Kiteboarding Lingo for Beginners

is the Dominican Republic safe?

If you’re in Cabarete, a world-famous kiteboarding capital, you should probably get up to speed with some kiting lingo. Whether you’re out on the water or staying dry on the beach.

How else will you be able to understand what all the kiters are talking about?

New to kiteboarding? Let me help you out with some kiting keywords to try out on the beach. That way you won’t be body-dragging socially, as well.

Kiteboarding is a relatively new sport, with the first competitive kiting event held in 1998 in Maui, Hawaii. But in the space of two decades, the sport has spawned a lot of lingo.

Let’s launch right into it.

Kiteboarding Basics

Air time, hang time: the amount of time spent in the air during a jump

body-dragging: being pulled along in the water without your board. You learn to body-drag before kiteboarding to practise flying the kite, and you’ll need this skill to recover a lost board in the water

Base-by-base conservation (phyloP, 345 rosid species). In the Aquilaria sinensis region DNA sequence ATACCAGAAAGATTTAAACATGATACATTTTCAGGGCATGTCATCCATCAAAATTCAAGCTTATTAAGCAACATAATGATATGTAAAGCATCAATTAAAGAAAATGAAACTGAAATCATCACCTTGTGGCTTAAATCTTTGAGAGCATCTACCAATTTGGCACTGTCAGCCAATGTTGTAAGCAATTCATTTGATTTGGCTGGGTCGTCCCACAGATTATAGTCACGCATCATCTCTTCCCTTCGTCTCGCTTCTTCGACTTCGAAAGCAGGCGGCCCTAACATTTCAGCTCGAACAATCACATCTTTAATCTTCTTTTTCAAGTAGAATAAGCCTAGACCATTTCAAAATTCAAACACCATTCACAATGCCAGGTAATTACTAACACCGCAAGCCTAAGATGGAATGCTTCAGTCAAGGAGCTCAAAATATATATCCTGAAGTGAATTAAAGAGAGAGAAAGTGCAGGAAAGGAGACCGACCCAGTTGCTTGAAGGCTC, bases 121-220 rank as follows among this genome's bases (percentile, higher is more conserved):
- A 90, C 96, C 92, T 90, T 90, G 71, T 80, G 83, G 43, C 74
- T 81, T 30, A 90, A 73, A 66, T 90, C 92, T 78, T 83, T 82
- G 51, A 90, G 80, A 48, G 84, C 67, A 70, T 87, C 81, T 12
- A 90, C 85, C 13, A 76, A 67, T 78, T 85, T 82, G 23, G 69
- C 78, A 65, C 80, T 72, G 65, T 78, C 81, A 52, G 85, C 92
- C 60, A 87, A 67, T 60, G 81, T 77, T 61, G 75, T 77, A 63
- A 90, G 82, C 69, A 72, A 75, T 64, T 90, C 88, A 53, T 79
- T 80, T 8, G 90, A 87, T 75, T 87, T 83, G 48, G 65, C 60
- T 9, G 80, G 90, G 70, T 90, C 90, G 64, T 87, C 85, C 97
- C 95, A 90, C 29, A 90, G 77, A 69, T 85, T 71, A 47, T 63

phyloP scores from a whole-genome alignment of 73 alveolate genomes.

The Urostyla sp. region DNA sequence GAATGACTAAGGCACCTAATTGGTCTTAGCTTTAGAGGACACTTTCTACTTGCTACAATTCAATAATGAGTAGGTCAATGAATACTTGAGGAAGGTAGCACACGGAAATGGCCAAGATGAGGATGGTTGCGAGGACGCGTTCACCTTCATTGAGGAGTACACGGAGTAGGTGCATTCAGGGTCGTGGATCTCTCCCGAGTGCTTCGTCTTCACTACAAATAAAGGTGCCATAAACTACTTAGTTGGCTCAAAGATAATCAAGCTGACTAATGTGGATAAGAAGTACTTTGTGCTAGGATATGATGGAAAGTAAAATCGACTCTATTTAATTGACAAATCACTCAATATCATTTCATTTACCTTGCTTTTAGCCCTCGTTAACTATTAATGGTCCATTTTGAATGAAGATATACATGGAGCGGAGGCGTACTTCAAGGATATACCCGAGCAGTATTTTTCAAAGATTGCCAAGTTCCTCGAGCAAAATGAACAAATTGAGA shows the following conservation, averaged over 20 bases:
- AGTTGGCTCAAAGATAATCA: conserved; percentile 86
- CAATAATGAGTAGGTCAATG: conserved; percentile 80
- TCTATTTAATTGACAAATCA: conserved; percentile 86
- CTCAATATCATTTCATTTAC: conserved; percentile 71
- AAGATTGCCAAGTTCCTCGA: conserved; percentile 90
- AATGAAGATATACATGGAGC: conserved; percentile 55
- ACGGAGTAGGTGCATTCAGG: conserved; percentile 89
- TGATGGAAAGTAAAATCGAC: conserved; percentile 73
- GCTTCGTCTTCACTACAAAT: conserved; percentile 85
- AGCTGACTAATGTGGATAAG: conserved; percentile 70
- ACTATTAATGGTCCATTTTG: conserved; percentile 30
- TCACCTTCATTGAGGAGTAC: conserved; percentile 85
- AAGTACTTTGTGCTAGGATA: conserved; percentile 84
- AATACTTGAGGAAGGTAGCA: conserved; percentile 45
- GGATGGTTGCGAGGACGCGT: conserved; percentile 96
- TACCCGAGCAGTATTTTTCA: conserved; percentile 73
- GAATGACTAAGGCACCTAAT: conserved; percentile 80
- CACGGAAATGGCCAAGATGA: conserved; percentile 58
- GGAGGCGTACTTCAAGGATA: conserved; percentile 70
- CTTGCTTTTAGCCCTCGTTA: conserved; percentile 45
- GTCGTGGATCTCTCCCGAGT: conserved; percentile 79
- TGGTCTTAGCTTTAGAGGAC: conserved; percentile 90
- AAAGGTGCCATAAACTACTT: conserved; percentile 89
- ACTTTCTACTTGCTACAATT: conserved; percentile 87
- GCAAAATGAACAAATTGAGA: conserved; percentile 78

boost: send the kite up through the power zone to lift the rider into the air

de-power: adjusting the angle of the kite to reduce its power and make it easier to handle

a downwinder: a planned long journey downwind, without attempting to drive upwind. A little forethought is required if you need to transport yourself and your kit back to where you started

edge: tilting the board’s edge into the water to steer or control power in the kite

heel side: the side of the kiteboard where your heels are. ‘Riding heelside’, with heels down, is the standard kiteboarding position

launch: the process of getting your kite up in the air, typically with the help of another person

guinea pig, wind dummy: the kiter who goes out first to test the conditions

relaunch: getting the kite back in the air after it has crashed down onto the water or land

send the kite: move the kite up through the power zone

overpowered: having too much power from the kite, making it unmanageable. You may need to switch to a smaller kite or wait until the wind is less strong.

toe side: the side of the kiteboard where your toes are, opposite to heel side